Preface
Pre -Formation G++ The Long Debate G++ 1880s-1912
Victorian Security and Press Interaction
Regulation of the Press, and the Boer War
Facing the Growing German Threat
Wrangling with the Press
Government Attempts to Litigate
Events Bring Matters to a Head
Formation and Early Modus Operandi of the Committee G++ 1912-14
Establishing the Committee
Establishing Machinery and Procedures
Establishing a Modus Operandi Pre-War
World War I, 1914-18
The Security Context
Censorship
The Press Bureau
Early Interaction Between AWOPC, Press and Press Bureau
Settling Down to a Long War
Approaching the Steady State
Continuing Tensions
The Steady State
The Final Push
Between the World Wars G++ 1918-39
Security Context
Media Context
Early Work of the Committee
Middle Years Lull
Thinking About War Again
Return Towards a War Footing
World War II G++ Suspended Animation G++ 1939-45
The Press and Censorship Bureau
The Practice of Censorship
Towards Peace
Early Years of the Cold War G++ 1945-1967
Security Context
Media Context
Return of the Committee
Beginning of Cold War Considerations
Korean War and Imperial Disentanglement
Equipment Disagreements
Suez Crisis, and G++War PotentialG++
Fallout from the Blake Case, and the Kuwait Crisis
G++War PotentialG++ Again, and the Radcliffe Report
Post-Radcliffe
The 'Lohan' Affair 1967
A Squall Becomes a Storm
Another Radcliffe Inquiry
The Storm Becomes a Hurricane
Rocks All Around
Lohan in the Spotlight, and Radcliffe Bites
Clearing up the Damage
Latter Years of the Cold War, and Northern Ireland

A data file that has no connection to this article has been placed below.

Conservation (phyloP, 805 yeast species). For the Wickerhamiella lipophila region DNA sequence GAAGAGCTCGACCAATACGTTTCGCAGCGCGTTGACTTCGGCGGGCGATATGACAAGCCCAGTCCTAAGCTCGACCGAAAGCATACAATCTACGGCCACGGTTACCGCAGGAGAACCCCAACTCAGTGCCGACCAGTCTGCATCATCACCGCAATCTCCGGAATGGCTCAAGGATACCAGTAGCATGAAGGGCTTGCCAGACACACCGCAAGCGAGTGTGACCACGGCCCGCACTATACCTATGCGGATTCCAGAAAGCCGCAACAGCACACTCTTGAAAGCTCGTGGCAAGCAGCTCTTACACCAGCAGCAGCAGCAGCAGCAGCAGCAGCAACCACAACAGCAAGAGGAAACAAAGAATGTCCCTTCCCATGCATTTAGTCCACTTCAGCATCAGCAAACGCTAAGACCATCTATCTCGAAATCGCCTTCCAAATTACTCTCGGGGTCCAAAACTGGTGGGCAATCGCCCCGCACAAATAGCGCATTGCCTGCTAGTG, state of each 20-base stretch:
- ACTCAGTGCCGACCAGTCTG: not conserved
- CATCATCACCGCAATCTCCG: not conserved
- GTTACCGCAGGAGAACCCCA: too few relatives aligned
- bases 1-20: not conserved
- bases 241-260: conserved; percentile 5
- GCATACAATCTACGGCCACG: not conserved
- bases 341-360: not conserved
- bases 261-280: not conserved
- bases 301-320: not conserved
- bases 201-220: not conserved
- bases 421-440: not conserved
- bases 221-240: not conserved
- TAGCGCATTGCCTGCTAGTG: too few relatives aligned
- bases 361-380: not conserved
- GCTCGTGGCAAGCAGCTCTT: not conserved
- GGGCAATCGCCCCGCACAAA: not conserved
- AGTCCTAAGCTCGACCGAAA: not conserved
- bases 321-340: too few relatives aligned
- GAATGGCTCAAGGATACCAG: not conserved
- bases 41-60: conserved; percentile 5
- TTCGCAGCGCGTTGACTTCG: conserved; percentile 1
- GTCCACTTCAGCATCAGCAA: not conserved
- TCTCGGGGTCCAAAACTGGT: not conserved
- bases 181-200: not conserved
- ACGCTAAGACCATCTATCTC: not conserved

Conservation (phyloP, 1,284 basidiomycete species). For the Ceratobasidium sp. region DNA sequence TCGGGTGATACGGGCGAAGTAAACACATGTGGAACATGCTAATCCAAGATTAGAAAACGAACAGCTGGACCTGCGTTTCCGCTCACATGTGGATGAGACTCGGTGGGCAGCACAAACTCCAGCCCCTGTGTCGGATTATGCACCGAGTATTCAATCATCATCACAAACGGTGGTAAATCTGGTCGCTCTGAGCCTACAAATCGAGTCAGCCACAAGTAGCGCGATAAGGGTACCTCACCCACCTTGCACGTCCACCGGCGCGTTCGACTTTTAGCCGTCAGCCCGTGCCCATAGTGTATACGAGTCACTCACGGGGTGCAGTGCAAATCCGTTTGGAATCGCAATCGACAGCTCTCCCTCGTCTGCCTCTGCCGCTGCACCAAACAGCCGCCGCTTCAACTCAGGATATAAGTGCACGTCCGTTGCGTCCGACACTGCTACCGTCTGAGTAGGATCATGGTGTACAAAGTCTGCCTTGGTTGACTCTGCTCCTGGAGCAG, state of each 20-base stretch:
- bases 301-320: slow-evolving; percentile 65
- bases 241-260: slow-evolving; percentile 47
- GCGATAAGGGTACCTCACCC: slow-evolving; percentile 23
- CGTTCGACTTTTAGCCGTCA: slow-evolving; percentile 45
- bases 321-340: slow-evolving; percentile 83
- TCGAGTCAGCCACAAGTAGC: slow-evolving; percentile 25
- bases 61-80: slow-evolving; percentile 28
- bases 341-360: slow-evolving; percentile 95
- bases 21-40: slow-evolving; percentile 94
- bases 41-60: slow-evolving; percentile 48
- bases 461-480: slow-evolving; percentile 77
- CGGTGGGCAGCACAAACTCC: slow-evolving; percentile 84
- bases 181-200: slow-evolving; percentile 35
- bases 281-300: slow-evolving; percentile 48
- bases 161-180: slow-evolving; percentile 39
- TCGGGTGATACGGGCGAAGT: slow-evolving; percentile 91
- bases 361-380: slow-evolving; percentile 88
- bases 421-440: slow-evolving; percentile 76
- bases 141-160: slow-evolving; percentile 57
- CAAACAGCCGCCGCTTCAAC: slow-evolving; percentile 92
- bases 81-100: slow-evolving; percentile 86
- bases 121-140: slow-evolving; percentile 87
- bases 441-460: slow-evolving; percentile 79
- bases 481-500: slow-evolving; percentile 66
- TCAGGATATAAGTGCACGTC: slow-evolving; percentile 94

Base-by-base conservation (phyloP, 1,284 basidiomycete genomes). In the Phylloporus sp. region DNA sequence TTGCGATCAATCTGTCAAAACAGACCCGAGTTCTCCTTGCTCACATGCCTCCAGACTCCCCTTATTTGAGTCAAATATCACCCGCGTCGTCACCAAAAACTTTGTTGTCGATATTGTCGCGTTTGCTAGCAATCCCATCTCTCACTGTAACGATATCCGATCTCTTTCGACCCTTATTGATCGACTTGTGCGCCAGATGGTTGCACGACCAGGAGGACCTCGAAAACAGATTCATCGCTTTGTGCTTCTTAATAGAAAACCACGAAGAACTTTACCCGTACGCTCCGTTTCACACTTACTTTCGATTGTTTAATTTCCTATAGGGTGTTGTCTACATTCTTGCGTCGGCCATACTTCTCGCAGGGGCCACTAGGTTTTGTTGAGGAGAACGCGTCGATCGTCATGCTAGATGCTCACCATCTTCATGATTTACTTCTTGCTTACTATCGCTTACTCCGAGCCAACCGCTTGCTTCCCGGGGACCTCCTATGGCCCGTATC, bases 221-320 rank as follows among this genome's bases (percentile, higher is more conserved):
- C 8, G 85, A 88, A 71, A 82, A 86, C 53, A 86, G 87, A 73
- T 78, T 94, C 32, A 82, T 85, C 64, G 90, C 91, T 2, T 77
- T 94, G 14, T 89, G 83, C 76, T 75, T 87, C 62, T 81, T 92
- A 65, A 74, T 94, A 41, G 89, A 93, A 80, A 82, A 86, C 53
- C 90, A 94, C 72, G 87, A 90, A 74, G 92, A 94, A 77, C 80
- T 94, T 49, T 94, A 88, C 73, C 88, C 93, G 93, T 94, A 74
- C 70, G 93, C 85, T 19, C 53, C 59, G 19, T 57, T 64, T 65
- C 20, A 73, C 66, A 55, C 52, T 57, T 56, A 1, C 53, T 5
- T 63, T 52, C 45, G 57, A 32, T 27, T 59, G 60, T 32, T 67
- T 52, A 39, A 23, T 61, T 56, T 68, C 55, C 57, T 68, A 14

Security, Political and Media Contexts
Revision of the Notices 1971, and Early Caswork
Impact of the IRA Campaign
Wider Concerns about the D-Notice System
The DPBC Review 1981-82
Falklands Conflict 1982
Back to Routine Business
The 'Zircon' and 'My Country Right or Wrong' Controversies
Reform of the Official Secrets Act
Business as Usual Again
Post -Cold War, 1991-97
Iraq, Terrorism, Modernisation
D-Notice Review, and Spook Mania
Books, Avowal, and the Chinook Crash
Special Forces, Former Yugoslavia, Inadequate DA- Notices
Media Discomfort, Northern Ireland, Early Website and a Books Mountain
Quo Vadit?
Table of Contents provided by Publisher. All Rights Reserved.

ISBN: 9780415453752
ISBN-10: 0415453755
Series: Whitehall Histories: Government Official History
Audience: Tertiary; University or College
Format: Hardcover
Language: English
Number Of Pages: 656
Published: 26th May 2009
Publisher: Taylor & Francis Ltd
Country of Publication: GB
Dimensions (cm): 23.5 x 15.88  x 3.18
Weight (kg): 1.23
Edition Number: 1